While TRIM8 appears essential for IFN response in pDCs, we also found that its expression was down-regulated following viral activation (Fig. 1E). We further confirmed this observation by showing that TRIM8 expression is diminished upon activation of pDCs with either HIV or IAV both at the mRNA (6 hours after stimulation; Fig. 3I) and at the protein level (24 hours after stimulation; Fig. 3J), thus suggesting that TRIM8 expression is regulated by a negative feedback loop.

TRIM8 stabilizes pIRF7 through an E3 ubiquitin ligase–independent mechanism

To obtain mechanistic insight into the regulatory role of TRIM8, we took advantage of a simpler and more versatile cell model, human embryonic kidney (HEK) 293T cells, in which TRIM8 was also identified as an enhancer of innate immune signaling (11). Although IRF7 is not constitutively expressed in HEK293T cells, its expression can be induced to pDC levels by pretreatment with IFN-α (19) or by transfection of an expression plasmid. Because HIV-1 and IAV either do not trigger a sufficiently robust IFN response or induce cytotoxicity in this cell type, activation of innate immune pathways was achieved by infection with a defective-interfering Sendai virus (SeV) (Fig. 4A) (20). In this model, TRIM8 silencing strongly reduced the amount of pIRF7 following SeV infection (Fig. 4A), confirming the phenotype observed in pDCs upon HIV-1 and IAV treatment. Furthermore, because SeV specifically activates RIG-I (20), these results indicate that the effect of TRIM8 on pIRF7 is independent of the upstream pathway that leads to its activation. Next, we evaluated the effect of TRIM8 expression on a phosphomimetic IRF7 mutant (Flag-pIRF7 S477D/S479D), which is constitutively active and can thus stimulate IFN expression in the absence of viral infection (21). TRIM8 silencing also led to a lower expression of phosphomimetic IRF7 (Fig. 4B), confirming that TRIM8 is likely to act directly on the activated form of IRF7 that translocates to the nucleus upon PAMP detection. Conversely and as expected, TRIM8 overexpression increased the proportion of phosphorylated form of endogenous IRF7 upon SeV infection (Fig. 4C) as well as the amount of phosphomimetic IRF7 (Fig. 4D). In contrast, TRIM8 overexpression did not increase the amount of pIRF3, thus pointing out the specificity of TRIM8 for pIRF7 (Fig. 4C).

Fig. 4 TRIM8 regulates pIRF7 stability independently of its E3 ubiquitin ligase activity.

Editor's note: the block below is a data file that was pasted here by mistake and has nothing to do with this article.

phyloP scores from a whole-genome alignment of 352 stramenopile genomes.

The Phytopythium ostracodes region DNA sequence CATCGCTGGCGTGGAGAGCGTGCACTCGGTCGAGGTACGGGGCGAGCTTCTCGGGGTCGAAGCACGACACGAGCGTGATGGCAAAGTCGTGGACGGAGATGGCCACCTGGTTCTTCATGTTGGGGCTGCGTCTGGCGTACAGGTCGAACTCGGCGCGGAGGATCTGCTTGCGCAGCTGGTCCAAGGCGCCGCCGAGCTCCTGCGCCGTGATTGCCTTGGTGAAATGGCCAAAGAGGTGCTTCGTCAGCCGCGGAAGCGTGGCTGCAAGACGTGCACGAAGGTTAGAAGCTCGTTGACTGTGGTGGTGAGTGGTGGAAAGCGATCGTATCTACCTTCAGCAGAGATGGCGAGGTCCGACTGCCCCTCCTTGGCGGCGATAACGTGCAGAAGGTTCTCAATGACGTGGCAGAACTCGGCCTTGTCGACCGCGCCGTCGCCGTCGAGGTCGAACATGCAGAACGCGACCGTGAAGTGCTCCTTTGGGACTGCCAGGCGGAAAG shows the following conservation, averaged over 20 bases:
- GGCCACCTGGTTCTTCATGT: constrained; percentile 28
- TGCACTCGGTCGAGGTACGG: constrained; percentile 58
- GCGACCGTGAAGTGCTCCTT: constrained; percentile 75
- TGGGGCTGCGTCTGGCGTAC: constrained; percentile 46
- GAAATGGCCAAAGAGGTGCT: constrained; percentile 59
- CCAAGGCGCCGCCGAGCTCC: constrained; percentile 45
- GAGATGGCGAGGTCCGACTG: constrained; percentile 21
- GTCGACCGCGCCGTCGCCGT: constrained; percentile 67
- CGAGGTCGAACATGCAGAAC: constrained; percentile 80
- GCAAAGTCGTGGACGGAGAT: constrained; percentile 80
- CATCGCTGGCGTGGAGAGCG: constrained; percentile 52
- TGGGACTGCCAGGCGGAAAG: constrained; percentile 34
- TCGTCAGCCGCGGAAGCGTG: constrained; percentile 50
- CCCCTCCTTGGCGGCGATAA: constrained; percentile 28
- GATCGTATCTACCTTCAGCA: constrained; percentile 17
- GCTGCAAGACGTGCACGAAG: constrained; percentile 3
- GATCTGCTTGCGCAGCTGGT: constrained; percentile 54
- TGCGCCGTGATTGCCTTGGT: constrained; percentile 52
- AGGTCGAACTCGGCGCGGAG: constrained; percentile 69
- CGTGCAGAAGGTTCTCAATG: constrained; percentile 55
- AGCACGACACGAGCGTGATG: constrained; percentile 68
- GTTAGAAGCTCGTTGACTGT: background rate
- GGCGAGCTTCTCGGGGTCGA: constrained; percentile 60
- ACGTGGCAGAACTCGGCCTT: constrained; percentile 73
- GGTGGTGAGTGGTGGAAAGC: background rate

(A) HEK293T cells were transfected with nontargeting control (CTR) or TRIM8-specific (T8) siRNA. Twenty-four hours after transfection, expression of endogenous IRF7 was induced by treating the cells with 1000 IU of IFN-α2 for 16 hours and cells were infected with SeV to trigger IRF7 phosphorylation. Equal amounts of cell extracts were analyzed by Western blot for the expression of TRIM8, IRF7, and pIRF7. (B) HEK293T cells expressing Flag-tagged phosphomimetic IRF7 (S477D/S479D) construct (Flag-pmIRF7) were transfected with nontargeting control (CTR) or TRIM8-specific siRNA. After 48 hours, whole-cell lysates were analyzed by Western blot with anti-Flag or anti-TRIM8 antibodies (Abs). (C) HEK293T cells were treated with 1000 IU of IFN-α2 for 16 hours and transfected or not with a plasmid expressing V5-TRIM8. The expression of endogenous IRF7, pIRF7, and pIRF3 following SeV infection was evaluated by Western blot. (D) Whole-cell lysates obtained from HEK293T cells expressing Flag-pmIRF7 and transfected with increasing amounts of V5-TRIM8 for 48 hours were subjected to Western blot analysis using anti-Flag or anti-V5 antibodies. (E) Flag-pmIRF7–expressing HEK293T cells were transfected with V5-TRIM8. After IP using anti-Flag antibodies, TRIM8 was detected using anti-V5 antibodies. (F) HEK293T cells expressing Flag-pmIRF7 were transfected with either a nontargeting siRNA (CTR) or an siRNA targeting TRIM8 for 48 hours. Six hours before cell extraction, cells were treated with MG132 to block proteasomal degradation. Expression of Flag-pmIRF7 and TRIM8 was assessed by Western blot using anti-Flag and anti-TRIM8 antibodies, respectively. (G) Lysates from HEK293T cells cotransfected with Flag-pmIRF7, V5-TRIM8, and empty vector (EV), HA-Ub (wt), HA-Ub (K48), or HA-Ub (K63) plasmids were subjected to IP with anti-Flag antibody followed by Western blot analysis with anti-Flag, anti-V5, or anti-HA antibodies. (H) HEK293T were cotransfected with Flag-pmIRF7 and HA-Ub (K63) or HA-Ub (K48) plasmids and with nontargeting control (CTR) or TRIM8-specific siRNA. After 48 hours, whole-cell lysates were subjected to IP with anti-Flag antibody followed by Western blot analysis with anti-Flag, anti-TRIM8, and anti-HA antibodies. (I) Flag-pmIRF7–expressing HEK293T cells were transfected with V5-TRIM8 wt, V5-TRIM8 mutant C15S/C18S/C35S/C38S (V5-TRIM8 C4S), or empty vector. After 48 hours, cell extracts were subjected to Western blot analysis using anti-Flag or anti-V5 antibodies. All panels show typical results representative of at least two independent experiments.